What are the long-term side effects of non-Hodgkin's lymphoma treatment?

Side effects of non-Hodgkin's lymphoma treatment can continue after treatment ends. And new symptoms can occur in the months and years after treatment.

Your risk of long-term side effects depends on your treatment:

  • Chemotherapy can cause heart problems, infertility, memory problems, fatigue and an increased risk of other types of cancer.
  • Radiation therapy may cause fatigue and skin changes that linger after treatment ends. Years after treatment you may have an increased risk of skin cancer and other cancers in the area that was treated, such as breast cancer or lung cancer if you received chest radiation.
  • Bone marrow transplant causes an increased risk of infection that may continue after your treatment ends. Later, people who undergo bone marrow transplant can experience an increased risk of developing another type of cancer, infertility, eye problems and lung problems.

Take control of your health after treatment so that you're ready to cope with any side effects that occur. For instance:

  • Ask your health care provider what to expect. Your health care provider can give you an idea of what to expect from the fatigue or other side effects you're experiencing after treatment and how long they may last. And based on your specific treatments, your health care provider can tell you what conditions you might be at risk of later in life.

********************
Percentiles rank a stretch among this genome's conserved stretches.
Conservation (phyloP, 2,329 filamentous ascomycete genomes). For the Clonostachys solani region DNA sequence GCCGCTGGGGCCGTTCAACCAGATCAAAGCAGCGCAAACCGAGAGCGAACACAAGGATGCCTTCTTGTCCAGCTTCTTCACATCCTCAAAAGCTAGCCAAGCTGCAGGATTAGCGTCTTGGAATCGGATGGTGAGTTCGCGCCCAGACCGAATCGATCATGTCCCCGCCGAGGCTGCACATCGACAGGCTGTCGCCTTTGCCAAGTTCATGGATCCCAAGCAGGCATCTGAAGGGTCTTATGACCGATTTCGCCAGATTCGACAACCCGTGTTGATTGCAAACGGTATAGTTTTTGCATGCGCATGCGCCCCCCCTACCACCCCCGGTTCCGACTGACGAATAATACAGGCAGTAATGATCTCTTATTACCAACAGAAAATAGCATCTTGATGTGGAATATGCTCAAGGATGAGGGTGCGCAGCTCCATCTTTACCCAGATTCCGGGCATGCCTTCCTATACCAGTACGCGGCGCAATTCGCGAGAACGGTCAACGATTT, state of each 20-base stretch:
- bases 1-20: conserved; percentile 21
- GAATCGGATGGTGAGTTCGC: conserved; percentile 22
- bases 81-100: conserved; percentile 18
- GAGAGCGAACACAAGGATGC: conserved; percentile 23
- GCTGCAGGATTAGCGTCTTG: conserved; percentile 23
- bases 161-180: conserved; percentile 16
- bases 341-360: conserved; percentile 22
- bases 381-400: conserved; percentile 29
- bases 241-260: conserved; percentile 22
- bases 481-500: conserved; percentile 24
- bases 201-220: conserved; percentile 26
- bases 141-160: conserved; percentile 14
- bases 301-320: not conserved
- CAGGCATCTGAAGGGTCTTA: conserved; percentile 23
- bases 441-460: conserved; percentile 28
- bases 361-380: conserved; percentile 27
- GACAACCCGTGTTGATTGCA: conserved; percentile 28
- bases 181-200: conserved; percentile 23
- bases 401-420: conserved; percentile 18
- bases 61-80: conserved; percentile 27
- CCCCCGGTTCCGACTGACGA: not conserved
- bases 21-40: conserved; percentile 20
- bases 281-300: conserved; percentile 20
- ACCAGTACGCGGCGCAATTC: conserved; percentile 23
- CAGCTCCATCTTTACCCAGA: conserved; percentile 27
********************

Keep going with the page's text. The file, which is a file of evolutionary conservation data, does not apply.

• Keep copies of your cancer treatment records. If you see a new health care provider, he or she will want to know what cancer treatments you had in order to better understand any new signs or symptoms you might develop.
  • Speak up about your symptoms. Don't assume that side effects that linger after your cancer treatment are just something you have to accept. Your health care provider may have strategies to relieve your symptoms, so be sure to tell him or her about what you're experiencing.
  • Take care of yourself. Making healthy choices can help with your recovery after treatment. Try to exercise most days of the week. Choose a healthy diet with a variety of fruits and vegetables. Don't smoke. If you choose to drink alcohol, limit yourself to no more than one drink a day if you're a woman of any age or a man age 65 or older, or no more than two drinks a day if you're a man under the age of 65.


Edward T. Creagan, M.D.

Follow on Twitter: @EdwardCreagan

Oct. 09, 2018 See more Expert Answers